“Back home everyone said I didn't have any talent. They might be saying the same thing over here but it sounds better in French.” – Jerry Mulligan, An American in Paris
An American in Paris (1951) was a landmark film in the careers of Vincente Minnelli, Gene Kelly and Leslie Caron. A joyous celebration of George Gershwin's music, French art, the beauty of dance and the fabled City of Light, the film was heralded as a rare example of entertainment 'for mass and class alike'.
- Choreographed by Kelly at the height of his career, it gave new stature to the Hollywood musical and showcased as never before the artistic ambition, technical skills, creative imagination and collaborative ethos of MGM's pioneering Arthur Freed Unit.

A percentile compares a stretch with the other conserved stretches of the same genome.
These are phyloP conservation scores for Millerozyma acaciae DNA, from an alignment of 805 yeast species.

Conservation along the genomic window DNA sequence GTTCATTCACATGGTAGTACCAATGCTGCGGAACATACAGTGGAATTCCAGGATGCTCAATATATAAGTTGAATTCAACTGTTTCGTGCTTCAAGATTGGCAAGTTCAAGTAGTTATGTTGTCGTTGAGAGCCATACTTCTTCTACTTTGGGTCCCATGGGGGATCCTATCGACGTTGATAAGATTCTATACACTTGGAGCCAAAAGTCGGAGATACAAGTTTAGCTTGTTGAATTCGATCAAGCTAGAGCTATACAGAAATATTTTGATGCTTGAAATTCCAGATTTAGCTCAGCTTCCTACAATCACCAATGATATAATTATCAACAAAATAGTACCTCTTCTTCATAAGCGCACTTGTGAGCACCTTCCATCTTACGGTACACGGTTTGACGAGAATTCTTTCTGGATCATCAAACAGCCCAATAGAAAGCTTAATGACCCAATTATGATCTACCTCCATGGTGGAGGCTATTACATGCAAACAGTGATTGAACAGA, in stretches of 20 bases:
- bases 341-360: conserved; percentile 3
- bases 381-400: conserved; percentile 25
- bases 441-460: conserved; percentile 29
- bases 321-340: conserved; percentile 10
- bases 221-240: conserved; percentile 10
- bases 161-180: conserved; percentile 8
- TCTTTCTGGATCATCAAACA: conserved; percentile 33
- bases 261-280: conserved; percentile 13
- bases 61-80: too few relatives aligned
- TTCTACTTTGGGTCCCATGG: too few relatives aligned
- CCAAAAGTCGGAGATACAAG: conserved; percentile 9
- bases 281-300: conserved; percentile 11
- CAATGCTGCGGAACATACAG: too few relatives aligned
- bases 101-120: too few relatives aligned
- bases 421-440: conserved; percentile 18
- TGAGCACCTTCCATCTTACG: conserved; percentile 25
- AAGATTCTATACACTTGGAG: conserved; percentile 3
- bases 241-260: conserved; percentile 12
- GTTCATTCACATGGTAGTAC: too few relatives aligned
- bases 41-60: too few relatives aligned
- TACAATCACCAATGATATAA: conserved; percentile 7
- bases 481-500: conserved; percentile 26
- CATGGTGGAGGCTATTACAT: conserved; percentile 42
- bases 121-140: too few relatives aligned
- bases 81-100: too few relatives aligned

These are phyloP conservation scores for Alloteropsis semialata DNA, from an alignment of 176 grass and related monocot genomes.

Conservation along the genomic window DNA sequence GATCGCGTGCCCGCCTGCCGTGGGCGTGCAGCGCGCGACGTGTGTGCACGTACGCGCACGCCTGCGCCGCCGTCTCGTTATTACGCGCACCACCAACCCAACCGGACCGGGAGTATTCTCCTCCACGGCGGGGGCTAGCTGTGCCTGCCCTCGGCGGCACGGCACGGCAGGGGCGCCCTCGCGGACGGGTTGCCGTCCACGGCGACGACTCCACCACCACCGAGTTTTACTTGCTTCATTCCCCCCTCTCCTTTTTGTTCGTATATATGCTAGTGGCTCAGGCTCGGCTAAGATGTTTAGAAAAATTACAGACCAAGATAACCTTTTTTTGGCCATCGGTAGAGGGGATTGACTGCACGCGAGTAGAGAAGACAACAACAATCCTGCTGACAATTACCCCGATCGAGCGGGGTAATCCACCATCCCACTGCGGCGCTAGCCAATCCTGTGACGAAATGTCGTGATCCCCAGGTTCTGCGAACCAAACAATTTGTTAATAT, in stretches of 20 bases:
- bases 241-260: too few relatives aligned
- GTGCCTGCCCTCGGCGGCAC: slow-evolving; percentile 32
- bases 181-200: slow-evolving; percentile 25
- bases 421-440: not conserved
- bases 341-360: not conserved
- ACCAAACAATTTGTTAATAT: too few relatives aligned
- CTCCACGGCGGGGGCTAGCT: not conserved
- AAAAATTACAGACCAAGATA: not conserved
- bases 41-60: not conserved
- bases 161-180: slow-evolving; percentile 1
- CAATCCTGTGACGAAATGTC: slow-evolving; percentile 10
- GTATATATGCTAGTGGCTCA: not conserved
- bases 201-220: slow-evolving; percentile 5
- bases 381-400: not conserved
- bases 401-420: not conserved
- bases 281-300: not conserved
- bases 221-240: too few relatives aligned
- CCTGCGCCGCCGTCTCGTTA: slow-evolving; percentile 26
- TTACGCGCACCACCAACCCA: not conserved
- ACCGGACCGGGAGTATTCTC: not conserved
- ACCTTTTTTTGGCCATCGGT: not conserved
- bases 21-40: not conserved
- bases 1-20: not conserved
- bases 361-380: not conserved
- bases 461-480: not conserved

- Sue Harris draws on archival material to trace the film's development from conception to screen. Offering new insights into the design process in particular, she shows how An American in Paris established the cinematic template for a city with which Hollywood would become increasingly infatuated in the decades to follow.
Published: May 2015
Size (cm): 14 x 19 x 0.5
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